As humans, familiarity is often sought for comfort.
We like routine, and the more we understand something, the more willing we are to accept it.
However, in the world of professional football, fame isn’t always comfortable, especially when it comes to divisional opponents.
The Arizona Cardinals and Los Angeles Rams will meet for the third time Monday night. The two teams split their first two encounters with the road team coming out victorious each time.
This time, the winner advances to the next round of the postseason, while the loser packs his bags until next season.
Arizona and Los Angeles have played each other twice each season since the Cardinals rejoined the division of the NFC East following the realignment of the league in 2002, but this will be the first playoff meeting between the two since 1975.
Aside from the fact that the Rams and Cardinals see each other twice a year, their respective head coaches (and play-callers) consider each other good friends.
“He’s been great,” Cardinals head coach Kliff Kingsbury said of Rams head coach Sean McVay on Monday.
“We have a great relationship. It would probably be even closer if we weren’t in the same division, but it’s kind of hard to share some trade secrets when you play against each other a few times a year.
“But I think about Sean’s world. The work he’s done there. The consistency they’ve had since he’s been there, so it’s been nice to see him have that kind of success and I always pull for him except when they play us.”
Since taking over Los Angeles, McVay has a strong 9-1 record against the Cardinals. Only two of those games were within one possession.
Defensive coordinator Raheem Morris is still in his first season with the Rams, but he understands how much chess the Cardinals and Rams present to each other.
“It’s almost scary,” Morris said Friday.
“You go to those guys and you lose. And then I remember the first game we played against them when we lost and I went to those guys and I said, ‘Hey man, great game plan. That was great.’ And then I remember the second time we beat those guys and the head coach came up to me and said, ‘Man, it was a great plan, Rah.’ And those are the scariest moments, because he’s just trying to rock you to sleep during that chess match, right?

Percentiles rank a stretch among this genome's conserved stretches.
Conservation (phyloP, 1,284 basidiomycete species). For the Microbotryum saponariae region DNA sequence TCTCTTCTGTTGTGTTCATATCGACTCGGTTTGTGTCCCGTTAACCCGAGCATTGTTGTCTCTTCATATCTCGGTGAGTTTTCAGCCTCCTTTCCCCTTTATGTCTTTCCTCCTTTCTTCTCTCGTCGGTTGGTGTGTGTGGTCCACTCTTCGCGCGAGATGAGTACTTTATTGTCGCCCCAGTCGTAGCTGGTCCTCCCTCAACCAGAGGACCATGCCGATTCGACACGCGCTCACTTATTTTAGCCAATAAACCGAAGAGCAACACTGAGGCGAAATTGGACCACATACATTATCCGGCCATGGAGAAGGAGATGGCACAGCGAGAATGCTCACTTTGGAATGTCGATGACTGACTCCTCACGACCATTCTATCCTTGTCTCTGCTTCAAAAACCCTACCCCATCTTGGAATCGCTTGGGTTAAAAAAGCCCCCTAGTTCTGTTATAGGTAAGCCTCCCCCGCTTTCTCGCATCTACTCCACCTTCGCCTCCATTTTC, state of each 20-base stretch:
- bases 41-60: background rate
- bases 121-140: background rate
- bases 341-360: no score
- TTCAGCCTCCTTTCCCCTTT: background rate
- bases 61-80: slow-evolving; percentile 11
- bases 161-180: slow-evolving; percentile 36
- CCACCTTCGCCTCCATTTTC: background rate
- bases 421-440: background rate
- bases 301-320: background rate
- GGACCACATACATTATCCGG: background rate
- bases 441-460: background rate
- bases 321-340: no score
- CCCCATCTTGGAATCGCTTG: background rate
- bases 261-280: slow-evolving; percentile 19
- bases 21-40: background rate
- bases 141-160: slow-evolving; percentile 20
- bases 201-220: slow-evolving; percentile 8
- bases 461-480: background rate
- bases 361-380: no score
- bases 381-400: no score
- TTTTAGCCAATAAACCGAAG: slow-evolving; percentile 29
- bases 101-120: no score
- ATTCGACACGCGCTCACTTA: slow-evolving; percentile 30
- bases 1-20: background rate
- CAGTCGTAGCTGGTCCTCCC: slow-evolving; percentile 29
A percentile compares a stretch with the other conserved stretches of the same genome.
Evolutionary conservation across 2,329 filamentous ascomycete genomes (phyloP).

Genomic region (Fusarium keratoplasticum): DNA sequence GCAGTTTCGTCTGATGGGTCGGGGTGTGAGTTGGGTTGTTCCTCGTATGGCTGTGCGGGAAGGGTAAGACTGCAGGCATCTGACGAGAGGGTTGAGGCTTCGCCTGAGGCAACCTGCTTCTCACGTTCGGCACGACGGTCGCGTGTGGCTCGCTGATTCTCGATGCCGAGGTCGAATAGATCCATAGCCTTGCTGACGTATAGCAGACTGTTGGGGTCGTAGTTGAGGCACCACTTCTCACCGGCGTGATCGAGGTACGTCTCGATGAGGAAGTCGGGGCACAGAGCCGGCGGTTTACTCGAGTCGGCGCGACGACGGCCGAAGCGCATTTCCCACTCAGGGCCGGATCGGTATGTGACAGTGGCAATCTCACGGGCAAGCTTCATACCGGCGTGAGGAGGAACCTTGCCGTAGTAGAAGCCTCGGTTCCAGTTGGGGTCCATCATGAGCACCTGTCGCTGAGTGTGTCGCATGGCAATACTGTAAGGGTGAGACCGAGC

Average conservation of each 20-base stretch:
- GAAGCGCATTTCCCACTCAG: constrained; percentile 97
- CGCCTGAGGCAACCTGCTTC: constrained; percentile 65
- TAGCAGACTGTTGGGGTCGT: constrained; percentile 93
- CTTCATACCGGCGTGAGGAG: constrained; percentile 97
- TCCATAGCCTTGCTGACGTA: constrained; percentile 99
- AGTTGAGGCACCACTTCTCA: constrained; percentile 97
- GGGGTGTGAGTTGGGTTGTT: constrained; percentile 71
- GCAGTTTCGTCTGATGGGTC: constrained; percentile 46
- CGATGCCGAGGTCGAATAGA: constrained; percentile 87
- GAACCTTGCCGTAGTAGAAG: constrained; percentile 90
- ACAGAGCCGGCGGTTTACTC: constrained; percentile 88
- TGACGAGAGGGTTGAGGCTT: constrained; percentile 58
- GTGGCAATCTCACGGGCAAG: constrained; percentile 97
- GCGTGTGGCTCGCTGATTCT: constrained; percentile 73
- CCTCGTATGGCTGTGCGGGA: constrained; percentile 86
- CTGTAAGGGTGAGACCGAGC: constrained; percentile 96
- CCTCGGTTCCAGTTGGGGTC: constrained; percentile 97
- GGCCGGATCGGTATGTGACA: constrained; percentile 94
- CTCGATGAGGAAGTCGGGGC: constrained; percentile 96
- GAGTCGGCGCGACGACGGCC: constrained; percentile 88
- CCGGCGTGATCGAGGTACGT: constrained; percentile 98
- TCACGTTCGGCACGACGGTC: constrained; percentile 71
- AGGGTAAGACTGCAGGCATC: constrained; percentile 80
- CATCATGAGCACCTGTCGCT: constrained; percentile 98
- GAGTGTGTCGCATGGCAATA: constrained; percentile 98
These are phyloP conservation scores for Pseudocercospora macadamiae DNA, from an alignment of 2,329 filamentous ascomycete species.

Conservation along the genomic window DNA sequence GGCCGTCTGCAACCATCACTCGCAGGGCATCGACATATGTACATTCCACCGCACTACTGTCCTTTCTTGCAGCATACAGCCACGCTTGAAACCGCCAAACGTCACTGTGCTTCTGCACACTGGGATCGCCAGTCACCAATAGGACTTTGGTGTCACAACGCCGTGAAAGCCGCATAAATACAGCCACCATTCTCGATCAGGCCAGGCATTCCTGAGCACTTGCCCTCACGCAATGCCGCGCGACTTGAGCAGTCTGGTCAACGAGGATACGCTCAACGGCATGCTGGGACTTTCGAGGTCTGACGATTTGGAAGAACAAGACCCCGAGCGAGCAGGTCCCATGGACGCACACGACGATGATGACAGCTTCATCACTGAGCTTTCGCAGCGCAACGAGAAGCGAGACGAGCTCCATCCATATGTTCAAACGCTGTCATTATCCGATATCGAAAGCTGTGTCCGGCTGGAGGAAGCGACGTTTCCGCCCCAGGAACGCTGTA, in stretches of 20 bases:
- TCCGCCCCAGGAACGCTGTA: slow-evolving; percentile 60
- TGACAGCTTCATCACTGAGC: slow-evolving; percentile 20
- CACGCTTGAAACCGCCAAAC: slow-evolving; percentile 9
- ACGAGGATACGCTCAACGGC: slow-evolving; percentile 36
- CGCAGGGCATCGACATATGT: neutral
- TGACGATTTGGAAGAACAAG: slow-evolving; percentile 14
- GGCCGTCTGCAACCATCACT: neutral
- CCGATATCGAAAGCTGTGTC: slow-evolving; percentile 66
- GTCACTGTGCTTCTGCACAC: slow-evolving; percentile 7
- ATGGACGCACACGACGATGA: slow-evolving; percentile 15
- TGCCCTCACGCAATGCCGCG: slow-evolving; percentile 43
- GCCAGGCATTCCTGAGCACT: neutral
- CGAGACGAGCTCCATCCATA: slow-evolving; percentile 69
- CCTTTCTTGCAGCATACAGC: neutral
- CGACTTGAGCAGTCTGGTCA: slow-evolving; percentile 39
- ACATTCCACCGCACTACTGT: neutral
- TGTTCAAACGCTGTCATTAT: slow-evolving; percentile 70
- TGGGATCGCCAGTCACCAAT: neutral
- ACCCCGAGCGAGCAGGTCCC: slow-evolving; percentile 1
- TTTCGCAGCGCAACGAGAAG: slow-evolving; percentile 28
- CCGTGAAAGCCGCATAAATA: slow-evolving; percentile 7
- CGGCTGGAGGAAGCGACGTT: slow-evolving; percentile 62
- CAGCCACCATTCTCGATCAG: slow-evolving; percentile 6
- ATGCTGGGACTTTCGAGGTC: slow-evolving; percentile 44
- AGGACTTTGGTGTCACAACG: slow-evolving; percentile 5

“So let me go back to the drawing board, not trying to pretend you can recycle information. And you have to go through the whole process over and over and make sure you’re doing it right. And I think that’s the best thing about the chess game where “You’re talking about. It’s like, what do you want to change? What changes too much? And what do you want to repeat to see if you can get the same results.”
Offensive coordinator Kevin O’Connell also hinted at Monday night as a chess match.
“It’s a great question because you could talk yourself out of a lot by knowing some of the things you taped not only against this opponent but also some other people who might be playing the same styles or similar matchups throughout the week. and week out of process of the NFL season,” said O’Connell.
“But at the same time, that’s why we learn a lot from the things we do from a fundamental grassroots stand of our system. Because everything is built from the marriage of the run and the pass. It’s built on equality and similarity and, really, the defense on a smart way of attacking, with the ultimate respect for this opponent because they have played really, really good defense all year round.
“They’ve got skill players. They’ve got defensive skills on all three levels. It’s really challenging for us. So what you’re really doing is really measuring the things that you’ve been able to be successful at, maybe things where they’re successful.” And then where does it all come together somewhere in the middle where we actively try to take advantage of every area that we see and I’m sure they’re the same there.
“So the chess game just goes on. Of course it goes on until kick-off, but then that could be a separator during that three-and-a-half hour window on Monday night.”
On the other side of the chessboard is Kingsbury, who is an avid viewer of shows on various streaming services but has not publicly stated whether he is the popular chess centralized The Queen’s Gambit series.
However, Kingsbury will have another chance to put his pieces in the right place on Monday evening. We’ll see who plays better when the stakes are higher than before.